The LWOT: Who’s Interrogating Mullah Baradar?; Scoring Biden vs. Cheney

Foreign Policy and the New America Foundation bring you a new weekly brief on the legal war on terror. You can read it on foreignpolicy.com or get it delivered directly to your inbox -- just sign up here.

ASIF HASSAN/AFP/Getty Images
ASIF HASSAN/AFP/Getty Images
ASIF HASSAN/AFP/Getty Images

Taliban No. 2 arrested

In late January, Pakistan's Inter-Services Intelligence (ISI), supported by the U.S. CIA, arrested (perhaps by accident) Mullah Abdul Ghani Baradar, the operational commander of the Taliban. This is not an LWOT story yet, per se. But it will be. Look for details about which force (Pakistani, Afghan, or U.S.) is holding and interrogating him and whether he might be tried for crimes to come in the next few weeks.

Hoover Institution fellow Kori Schake, at Foreign Policy's Shadow Government blog, for one, asks: "Is the administration permitting the Pakistani interrogators to employ harsh methods the administration has put off limits to American intelligence professionals? They are unlikely to feel bound by our definitions of harsh interrogation."

Taliban No. 2 arrested

In late January, Pakistan’s Inter-Services Intelligence (ISI), supported by the U.S. CIA, arrested (perhaps by accident) Mullah Abdul Ghani Baradar, the operational commander of the Taliban. This is not an LWOT story yet, per se. But it will be. Look for details about which force (Pakistani, Afghan, or U.S.) is holding and interrogating him and whether he might be tried for crimes to come in the next few weeks.

Hoover Institution fellow Kori Schake, at Foreign Policy‘s Shadow Government blog, for one, asks: "Is the administration permitting the Pakistani interrogators to employ harsh methods the administration has put off limits to American intelligence professionals? They are unlikely to feel bound by our definitions of harsh interrogation."

Rumors abound that Baradar’s successor might be one Abdul Qayum Zakir, who spent time at Guantánamo Bay before being inexplicably released to Afghan custody in 2007, despite apparently failing to renounce his jihadist views.

Biden and Cheney spar over interrogation and detention policy — again

In a special Valentine’s Day edition of the battle of the Sunday talk shows, former U.S. Vice President Dick Cheney and current veep Joe Biden continued to fight over how to best handle terrorism suspects.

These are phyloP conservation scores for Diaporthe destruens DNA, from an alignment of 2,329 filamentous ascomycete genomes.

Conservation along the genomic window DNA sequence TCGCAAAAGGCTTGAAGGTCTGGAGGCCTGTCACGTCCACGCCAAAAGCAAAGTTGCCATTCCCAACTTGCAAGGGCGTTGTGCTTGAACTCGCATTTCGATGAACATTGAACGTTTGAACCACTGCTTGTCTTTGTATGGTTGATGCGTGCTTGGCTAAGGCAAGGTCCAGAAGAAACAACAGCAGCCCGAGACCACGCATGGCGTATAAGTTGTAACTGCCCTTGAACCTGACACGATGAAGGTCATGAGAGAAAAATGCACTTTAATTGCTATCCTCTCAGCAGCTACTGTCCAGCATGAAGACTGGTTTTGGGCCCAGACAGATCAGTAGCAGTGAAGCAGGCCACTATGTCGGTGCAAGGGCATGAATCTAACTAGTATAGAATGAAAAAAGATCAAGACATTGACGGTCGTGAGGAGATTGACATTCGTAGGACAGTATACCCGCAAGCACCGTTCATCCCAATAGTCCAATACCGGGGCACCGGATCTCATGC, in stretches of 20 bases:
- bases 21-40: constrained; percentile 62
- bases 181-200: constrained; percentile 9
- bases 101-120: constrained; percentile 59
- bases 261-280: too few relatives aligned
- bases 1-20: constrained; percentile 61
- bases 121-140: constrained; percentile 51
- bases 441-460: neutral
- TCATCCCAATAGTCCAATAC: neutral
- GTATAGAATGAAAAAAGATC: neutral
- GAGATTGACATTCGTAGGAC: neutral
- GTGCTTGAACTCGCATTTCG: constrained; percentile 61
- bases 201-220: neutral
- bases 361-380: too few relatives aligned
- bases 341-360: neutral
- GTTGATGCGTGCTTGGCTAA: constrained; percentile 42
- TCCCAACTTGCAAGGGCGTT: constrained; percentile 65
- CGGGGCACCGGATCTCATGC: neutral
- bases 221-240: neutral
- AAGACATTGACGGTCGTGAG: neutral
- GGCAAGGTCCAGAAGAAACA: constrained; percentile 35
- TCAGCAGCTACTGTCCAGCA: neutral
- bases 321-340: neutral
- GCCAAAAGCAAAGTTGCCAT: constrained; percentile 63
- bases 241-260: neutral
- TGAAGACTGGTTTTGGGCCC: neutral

Cheney said that as early as 2002 he disagreed with the Bush administration’s decisions to try shoe bomber Richard Reid as a civilian, release prisoners from Guantánamo Bay, and discontinue the CIA’s use of enhanced interrogation techniques. Biden said Cheney is "misinformed or … misinforming." But he left open the possibility that alleged 9/11 planner Khalid Sheikh Mohammed (KSM) and four others could face a military tribunal rather than a civilian trial.

A quick update of the score card suggests Biden won this round, as ABC’s Jonathan Karl caught Cheney out.

The gallery chimes in …

Sen. Lindsey Graham (R-S.C.) also took to the airwaves to protest against trying detainees in civilian courts. He went so far as to define all U.S. territory as the "battlefield" in the war on terror:

As we all know, this was a failed attempt to blow up an airliner over Detroit by a trained al Qaeda operative. After being captured and fresh off the battlefield, he was read his Miranda rights within one hour of questioning and asked for a lawyer. Days later and only after his parents encouraged him to cooperate did he begin talking again. Can we really rely on the parents of future terrorists to work with the FBI?

… as does the White House

The New York Times published a long profile of U.S. Attorney General Eric Holder, as well as excerpts from the interviews that went into the story. Holder praises President Barack Obama‘s support for a civilian trial for KSM: